When showing potential buyers or tenants through a property, one thing they always look for and will comment on is whether the property has enough storage space. Be it inside or out, everyone wants more storage. The problem is when it comes to renting, tenants do not have much opportunity to change or install new storage solutions.
The good news is that there are options for renters and it just comes down to being aware of your situation and taking the right steps.
For tenants who want to add more storage to their living situation, garden sheds are one of the easiest, temporary storage solutions for you. They are also not likely to breach your lease if the right steps have been taken.
Knowing Who to Contact
Property Manager and Property Owners
There are different rental options in Australia which means you may be dealing with any of the following people directly when seeking advice for storage. You’ll either deal with the Property manager, Onsite Managers or directly with the Property Owner.
Body Corporate and the Council
There are also third parties who may impact your living situation. In many apartment blocks, units and complexes tenants have a set of Body Corporate (Strata) By-Laws, which can be very restrictive. There is also the local council who may also be involved in the process depending on the change you require.
When seeking approval for a garden shed, you will need to know who are the parties’ you need to deal with.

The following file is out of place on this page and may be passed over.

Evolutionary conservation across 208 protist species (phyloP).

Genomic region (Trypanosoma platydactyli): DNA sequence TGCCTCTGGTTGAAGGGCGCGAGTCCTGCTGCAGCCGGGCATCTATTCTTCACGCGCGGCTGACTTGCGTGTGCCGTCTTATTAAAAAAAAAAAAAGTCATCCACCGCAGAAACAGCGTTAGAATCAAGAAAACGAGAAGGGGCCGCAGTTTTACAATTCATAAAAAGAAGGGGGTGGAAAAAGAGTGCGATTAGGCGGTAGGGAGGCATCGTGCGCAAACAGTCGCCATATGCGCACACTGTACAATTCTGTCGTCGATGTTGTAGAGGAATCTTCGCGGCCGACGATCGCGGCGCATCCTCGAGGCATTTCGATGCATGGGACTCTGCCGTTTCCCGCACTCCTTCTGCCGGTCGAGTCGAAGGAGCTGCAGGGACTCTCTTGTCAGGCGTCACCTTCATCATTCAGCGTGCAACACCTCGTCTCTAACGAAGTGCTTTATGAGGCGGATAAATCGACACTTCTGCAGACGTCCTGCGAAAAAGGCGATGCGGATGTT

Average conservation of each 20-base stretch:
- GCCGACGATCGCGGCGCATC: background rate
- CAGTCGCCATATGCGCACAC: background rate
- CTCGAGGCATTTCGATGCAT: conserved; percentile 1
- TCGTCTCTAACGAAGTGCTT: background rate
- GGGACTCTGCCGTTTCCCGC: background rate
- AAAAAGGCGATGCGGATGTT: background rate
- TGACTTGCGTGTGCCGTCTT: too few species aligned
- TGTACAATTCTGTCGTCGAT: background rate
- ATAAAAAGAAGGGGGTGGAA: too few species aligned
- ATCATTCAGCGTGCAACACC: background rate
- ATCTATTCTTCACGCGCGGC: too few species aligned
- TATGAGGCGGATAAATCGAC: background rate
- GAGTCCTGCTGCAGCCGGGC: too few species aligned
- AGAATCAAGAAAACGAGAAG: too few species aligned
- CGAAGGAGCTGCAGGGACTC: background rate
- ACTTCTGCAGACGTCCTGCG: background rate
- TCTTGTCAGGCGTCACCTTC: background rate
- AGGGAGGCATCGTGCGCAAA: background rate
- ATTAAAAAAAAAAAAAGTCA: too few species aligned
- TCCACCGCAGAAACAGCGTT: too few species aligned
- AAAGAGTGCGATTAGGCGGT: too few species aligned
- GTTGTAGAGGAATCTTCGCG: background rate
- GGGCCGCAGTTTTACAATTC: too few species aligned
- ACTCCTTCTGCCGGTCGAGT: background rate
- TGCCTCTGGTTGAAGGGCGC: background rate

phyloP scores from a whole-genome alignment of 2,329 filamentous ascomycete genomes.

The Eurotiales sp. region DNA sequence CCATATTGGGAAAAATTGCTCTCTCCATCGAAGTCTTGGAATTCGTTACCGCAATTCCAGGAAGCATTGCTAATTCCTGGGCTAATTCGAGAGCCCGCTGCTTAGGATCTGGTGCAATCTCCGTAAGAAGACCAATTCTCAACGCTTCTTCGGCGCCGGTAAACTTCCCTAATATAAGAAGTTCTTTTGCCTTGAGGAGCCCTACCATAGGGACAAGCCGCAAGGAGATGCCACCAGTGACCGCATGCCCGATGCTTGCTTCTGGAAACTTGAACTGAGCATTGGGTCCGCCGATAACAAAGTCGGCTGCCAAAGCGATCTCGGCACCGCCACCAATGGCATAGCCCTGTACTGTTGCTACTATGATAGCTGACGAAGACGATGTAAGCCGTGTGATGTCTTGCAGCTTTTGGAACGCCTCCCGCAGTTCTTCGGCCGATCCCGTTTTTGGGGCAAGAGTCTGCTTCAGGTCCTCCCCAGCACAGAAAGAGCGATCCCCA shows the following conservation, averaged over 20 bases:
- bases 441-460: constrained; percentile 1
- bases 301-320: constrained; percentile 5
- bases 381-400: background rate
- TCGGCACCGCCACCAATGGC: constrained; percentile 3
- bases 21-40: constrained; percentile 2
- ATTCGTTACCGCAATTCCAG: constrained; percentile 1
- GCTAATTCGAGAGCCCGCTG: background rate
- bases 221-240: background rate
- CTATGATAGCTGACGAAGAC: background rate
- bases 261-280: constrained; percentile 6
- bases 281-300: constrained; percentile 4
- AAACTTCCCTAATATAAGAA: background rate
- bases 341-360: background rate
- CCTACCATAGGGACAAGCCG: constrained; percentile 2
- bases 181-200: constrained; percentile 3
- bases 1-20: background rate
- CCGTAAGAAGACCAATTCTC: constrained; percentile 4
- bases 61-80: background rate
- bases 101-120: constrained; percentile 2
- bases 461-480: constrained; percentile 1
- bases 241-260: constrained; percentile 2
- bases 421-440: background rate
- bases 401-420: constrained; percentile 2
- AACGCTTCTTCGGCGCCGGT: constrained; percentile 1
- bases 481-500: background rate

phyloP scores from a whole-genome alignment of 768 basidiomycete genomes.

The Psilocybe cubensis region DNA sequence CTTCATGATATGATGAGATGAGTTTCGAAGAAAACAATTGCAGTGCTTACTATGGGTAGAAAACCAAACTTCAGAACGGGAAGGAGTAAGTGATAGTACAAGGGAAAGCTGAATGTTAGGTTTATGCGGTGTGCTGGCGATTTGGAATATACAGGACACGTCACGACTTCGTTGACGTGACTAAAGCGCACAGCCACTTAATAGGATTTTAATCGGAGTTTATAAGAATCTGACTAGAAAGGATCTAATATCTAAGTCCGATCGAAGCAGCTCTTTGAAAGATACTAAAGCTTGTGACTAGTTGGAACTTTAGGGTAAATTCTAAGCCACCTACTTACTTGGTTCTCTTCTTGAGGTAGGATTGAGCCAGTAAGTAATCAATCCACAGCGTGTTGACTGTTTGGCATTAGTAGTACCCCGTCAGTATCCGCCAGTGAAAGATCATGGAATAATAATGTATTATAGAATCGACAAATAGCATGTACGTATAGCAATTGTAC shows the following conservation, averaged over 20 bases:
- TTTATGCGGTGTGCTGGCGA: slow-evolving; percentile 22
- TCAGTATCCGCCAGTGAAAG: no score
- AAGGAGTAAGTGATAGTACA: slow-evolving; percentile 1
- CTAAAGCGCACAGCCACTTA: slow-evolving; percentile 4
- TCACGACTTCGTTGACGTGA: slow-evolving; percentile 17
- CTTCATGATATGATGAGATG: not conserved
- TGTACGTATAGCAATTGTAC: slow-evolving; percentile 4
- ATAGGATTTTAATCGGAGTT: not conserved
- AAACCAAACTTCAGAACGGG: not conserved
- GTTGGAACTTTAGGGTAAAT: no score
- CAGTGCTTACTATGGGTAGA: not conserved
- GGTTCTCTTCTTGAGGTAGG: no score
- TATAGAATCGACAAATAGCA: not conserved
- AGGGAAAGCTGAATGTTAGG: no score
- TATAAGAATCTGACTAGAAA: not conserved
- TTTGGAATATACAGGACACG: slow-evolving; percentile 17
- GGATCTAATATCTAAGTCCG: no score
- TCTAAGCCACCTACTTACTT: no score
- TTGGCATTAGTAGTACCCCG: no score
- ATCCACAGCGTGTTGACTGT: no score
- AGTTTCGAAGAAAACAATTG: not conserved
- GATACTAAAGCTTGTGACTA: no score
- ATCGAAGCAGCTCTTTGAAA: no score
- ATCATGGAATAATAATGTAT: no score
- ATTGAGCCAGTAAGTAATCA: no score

How to Get Approval
The most important step for any renter in this situation is to first seek permission from either the property manager or directly from the property owner. This is not a difficult process. You would just need to notify the property manager in writing of your request and then wait for their decision.
If you are renting a house, you may only need to gain permission from the owners however, with Body Corporate properties (Strata managed properties) permission may also be required from the Body Corporate Company. Some patience is required as it’s a longer process.
If you are looking to install a medium sized shed you may need to get council approval as well. This can also be a time consuming process and usually includes a small fee to lodge the forms. I recommend you always check with the local council first if you are installing a shed.
Negotiation and Clarifying Ownership
Currently your rent is $300 per week and the owner is going to increase it to $350 aweek. You could take this opportunity to propose, “If you allow me to install a garden shed, I will resign the lease for 12 months at $350 a week”. Sometimes the owner may even pay for the shed (to increase the property’s value), which would be a great result for you. Alternatively, you can invest in a shed providing all parties are aware that you will be taking the shed with you when you leave.
The most important thing to remember is:
- Ask for the owner’s permission
- Clarify who has ownership of the shed
In the event you gain approval, it is well worth amending a contract or having a written record of ownership of the shed.
BREACH OF LEASE
You would then have a certain period of time to fix or change what has been done, back to the original state e.g. by removing the shed and reinstating any ground that was disrupted. If you refuse to move the shed then your lease will be terminated and you would have to leave and take the shed with you.
At the end of the day, if you have a clean record and a good relationship with your landlord or property manager it is worth asking them for permission. A lot of the time you would be surprised at how easy it is.